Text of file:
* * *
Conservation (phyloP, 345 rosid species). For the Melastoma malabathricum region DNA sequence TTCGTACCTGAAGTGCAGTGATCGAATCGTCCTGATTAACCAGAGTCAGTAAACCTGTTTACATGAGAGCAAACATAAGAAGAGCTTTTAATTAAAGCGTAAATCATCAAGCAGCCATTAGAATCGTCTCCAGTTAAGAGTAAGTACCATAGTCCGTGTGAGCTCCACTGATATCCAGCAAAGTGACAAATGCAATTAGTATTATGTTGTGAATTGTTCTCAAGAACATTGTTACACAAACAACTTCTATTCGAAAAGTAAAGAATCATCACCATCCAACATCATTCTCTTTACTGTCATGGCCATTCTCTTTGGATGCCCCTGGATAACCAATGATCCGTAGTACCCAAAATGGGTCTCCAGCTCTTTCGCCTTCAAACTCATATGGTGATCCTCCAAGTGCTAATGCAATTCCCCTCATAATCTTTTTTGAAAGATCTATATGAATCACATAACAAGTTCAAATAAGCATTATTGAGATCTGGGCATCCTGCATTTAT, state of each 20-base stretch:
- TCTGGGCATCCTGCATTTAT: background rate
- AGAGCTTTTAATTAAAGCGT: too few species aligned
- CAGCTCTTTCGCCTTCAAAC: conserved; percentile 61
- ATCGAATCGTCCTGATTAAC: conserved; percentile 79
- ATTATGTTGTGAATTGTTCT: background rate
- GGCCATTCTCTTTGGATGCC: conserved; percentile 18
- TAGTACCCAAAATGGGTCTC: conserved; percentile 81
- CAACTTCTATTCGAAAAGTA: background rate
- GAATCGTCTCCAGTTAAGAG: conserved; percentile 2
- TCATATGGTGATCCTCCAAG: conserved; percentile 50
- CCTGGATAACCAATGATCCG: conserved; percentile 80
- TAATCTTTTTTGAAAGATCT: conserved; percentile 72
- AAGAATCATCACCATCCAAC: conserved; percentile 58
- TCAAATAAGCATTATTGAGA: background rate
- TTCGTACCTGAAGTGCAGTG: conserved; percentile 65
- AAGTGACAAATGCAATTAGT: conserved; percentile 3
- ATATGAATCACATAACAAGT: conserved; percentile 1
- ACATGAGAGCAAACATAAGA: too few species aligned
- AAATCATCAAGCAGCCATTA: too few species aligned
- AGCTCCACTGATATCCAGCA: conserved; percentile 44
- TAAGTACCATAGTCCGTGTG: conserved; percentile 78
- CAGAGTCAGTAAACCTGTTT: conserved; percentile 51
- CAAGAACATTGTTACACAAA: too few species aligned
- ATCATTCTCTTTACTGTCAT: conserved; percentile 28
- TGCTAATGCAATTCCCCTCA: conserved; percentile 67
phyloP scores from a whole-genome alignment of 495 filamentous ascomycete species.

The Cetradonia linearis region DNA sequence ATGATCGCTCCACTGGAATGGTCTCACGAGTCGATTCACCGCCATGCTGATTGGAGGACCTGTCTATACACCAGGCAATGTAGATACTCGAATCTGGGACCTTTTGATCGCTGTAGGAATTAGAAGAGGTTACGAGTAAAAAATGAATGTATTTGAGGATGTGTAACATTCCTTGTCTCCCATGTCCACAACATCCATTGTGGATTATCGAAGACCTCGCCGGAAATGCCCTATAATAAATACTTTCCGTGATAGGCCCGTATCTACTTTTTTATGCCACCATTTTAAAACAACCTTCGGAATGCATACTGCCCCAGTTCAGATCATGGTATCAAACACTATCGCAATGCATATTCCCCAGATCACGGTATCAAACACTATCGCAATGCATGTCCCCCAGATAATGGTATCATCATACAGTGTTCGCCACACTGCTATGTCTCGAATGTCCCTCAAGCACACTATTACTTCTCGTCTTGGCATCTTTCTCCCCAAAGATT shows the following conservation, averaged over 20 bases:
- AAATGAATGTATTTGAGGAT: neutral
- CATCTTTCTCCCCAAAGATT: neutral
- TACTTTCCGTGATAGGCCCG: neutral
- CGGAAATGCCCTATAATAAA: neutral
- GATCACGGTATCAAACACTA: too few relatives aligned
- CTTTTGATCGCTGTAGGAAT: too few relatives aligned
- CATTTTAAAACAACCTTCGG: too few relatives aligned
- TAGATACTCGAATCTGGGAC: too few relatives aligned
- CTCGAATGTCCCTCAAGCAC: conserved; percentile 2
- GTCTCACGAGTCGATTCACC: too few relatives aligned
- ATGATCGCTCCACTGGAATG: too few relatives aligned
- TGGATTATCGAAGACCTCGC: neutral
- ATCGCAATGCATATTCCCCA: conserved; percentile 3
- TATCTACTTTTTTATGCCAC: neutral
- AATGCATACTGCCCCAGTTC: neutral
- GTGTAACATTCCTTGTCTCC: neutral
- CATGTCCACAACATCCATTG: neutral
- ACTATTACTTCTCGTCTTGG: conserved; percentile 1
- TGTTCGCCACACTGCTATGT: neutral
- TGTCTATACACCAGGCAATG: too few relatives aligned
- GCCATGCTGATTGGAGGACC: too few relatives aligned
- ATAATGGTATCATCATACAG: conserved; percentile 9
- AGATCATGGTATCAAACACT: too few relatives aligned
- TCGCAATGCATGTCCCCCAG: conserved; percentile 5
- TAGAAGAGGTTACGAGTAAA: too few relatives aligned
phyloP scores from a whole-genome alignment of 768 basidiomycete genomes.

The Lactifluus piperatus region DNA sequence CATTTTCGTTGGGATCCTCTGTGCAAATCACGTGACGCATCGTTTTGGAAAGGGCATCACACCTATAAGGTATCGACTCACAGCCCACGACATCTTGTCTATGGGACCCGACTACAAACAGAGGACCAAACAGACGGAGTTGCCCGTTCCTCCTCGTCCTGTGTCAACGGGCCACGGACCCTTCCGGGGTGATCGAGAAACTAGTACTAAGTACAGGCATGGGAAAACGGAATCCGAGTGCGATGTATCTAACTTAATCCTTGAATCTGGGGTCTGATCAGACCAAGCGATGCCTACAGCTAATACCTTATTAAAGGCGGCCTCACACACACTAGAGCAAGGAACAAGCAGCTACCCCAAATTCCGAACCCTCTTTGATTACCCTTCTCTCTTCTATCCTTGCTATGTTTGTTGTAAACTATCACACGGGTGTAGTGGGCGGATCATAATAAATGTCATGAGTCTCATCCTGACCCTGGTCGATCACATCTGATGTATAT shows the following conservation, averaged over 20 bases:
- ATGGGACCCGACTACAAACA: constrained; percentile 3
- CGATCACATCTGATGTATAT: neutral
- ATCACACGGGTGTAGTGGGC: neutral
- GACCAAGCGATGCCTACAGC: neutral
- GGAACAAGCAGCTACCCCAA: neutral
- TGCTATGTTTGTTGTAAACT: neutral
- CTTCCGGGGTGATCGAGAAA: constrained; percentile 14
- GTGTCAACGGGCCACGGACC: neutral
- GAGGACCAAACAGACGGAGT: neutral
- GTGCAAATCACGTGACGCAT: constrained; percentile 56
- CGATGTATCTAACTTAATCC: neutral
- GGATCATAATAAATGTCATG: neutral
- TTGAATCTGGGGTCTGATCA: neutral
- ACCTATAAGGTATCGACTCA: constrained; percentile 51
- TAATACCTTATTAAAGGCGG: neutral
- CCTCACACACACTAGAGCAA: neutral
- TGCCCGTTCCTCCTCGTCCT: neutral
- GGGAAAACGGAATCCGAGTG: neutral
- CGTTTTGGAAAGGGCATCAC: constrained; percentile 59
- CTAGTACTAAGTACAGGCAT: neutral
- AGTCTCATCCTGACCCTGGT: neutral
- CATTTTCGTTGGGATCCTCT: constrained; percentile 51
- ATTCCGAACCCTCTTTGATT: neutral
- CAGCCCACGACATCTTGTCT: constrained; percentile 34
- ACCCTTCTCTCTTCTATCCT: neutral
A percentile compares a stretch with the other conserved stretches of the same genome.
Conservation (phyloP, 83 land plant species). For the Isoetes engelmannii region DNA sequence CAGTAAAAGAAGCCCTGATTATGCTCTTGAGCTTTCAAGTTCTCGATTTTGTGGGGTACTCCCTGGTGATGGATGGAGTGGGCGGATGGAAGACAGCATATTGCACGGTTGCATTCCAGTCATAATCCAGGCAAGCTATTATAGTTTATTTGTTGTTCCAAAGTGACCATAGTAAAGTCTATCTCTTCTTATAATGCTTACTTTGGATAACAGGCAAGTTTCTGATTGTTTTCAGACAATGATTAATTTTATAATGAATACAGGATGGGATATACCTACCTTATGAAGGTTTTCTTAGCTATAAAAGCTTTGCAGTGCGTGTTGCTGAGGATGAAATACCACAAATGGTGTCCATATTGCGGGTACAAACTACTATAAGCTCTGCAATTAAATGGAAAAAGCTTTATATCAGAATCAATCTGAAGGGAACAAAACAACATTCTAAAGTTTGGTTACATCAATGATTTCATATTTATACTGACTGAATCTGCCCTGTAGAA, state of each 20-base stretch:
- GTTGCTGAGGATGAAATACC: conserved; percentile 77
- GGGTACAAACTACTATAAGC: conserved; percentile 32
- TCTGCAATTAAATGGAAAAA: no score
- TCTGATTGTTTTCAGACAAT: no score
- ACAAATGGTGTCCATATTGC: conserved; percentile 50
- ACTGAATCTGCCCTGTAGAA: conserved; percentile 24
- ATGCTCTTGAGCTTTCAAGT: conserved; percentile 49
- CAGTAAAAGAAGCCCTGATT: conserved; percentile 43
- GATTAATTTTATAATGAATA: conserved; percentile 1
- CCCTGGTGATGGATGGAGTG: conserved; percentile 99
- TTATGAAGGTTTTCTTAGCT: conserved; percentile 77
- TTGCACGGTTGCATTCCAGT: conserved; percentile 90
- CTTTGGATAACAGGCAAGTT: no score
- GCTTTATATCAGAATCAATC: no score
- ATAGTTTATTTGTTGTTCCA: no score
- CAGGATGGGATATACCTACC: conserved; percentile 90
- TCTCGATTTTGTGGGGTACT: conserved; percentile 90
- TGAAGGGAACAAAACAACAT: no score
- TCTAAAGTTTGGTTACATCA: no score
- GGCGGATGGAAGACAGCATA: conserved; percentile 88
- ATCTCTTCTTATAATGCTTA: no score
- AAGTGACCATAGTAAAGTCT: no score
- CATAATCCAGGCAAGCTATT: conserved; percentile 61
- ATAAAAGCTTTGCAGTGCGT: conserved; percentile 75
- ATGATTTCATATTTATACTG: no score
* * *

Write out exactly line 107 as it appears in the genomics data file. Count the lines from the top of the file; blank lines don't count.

- ATGATTTCATATTTATACTG: no score